Katie Yu, a 17-year-old student in Iqaluit, said mobile phones are important for security reasons, but they also have practical uses in the classroom, making them a necessary tool during the school day.
She uses her own for research, taking notes, and planning extracurricular activities, but mostly keeps it under lock and key during class. It should be up to students to manage their own phone use, she said.
“Phones are an inevitable part of our daily lives,” she told Breaking:. “So I think it’s best to just make the most of them and be responsible while using them in school.”
According to Maharaj of the University of Ottawa, the mere presence of a phone in the classroom can be distracting for students who wonder what they’re missing if they don’t use their device. Jobs are especially hard to maintain when adults similarly depend on their phones, he said.
Therefore, a successful ban should be comprehensive — one that applies to the entire school with an established set of rules that don’t differ between classrooms, he said.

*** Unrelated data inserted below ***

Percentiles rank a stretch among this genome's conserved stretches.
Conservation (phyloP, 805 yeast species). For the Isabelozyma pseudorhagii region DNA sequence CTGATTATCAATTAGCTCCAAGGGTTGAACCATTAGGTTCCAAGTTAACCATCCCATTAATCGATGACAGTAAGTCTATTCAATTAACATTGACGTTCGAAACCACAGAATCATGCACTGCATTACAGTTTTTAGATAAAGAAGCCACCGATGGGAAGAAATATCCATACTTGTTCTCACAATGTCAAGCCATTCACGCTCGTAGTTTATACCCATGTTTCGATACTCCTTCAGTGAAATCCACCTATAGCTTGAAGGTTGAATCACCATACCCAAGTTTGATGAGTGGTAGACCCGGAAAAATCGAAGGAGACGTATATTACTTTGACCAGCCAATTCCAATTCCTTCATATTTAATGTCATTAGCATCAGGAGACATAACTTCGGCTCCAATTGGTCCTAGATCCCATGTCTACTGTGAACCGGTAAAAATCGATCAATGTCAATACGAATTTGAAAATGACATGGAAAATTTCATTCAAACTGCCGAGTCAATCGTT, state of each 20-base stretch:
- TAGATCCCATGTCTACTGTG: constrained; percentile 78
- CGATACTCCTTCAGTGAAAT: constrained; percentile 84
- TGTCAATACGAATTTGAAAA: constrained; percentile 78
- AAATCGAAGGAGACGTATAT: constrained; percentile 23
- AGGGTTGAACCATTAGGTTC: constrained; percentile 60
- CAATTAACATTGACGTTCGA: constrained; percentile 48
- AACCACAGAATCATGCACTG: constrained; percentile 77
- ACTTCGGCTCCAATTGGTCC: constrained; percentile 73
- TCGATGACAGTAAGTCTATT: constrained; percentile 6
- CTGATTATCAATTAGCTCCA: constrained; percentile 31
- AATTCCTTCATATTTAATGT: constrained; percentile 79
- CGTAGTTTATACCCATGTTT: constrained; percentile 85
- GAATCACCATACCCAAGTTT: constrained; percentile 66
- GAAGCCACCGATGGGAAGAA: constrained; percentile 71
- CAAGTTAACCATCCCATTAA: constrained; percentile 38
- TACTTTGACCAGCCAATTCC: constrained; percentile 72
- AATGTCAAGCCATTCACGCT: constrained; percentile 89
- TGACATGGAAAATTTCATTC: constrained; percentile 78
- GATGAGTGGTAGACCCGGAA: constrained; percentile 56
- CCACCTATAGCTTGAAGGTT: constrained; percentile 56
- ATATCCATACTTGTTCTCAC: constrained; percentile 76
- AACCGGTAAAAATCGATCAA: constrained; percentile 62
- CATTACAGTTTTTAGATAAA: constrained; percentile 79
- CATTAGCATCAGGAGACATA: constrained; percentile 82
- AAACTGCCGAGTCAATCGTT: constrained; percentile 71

While some students can be disciplined by not using phones while a teacher is speaking, according to Maharaj, students should also learn to deal with silences in their day without pulling out their phones to check social media or play a game.
“A lot of creative thoughts come when we think we’re bored or not actively involved,” he said.
“As a society, we need to be able to create at least some space where teens can be more or less free from all those distractions, and I think schools should be one of those places.”
Connor Merson-Davies, a 15-year-old student from Saskatoon, told Breaking: that he often uses his phone during class. Sometimes he says he will grab his phone and before he knows it a whole period has passed. He said he would support a mobile phone ban.
The 10th grade student said his health sciences teacher built a wooden box for students to drop their phones into during class. He noticed more involvement and focus in himself and his classmates during class.
“I know my teachers get pretty annoyed and just feel really disrespected (when) people’s phones are off and we’re… not concentrating and really listening to what they’re saying.”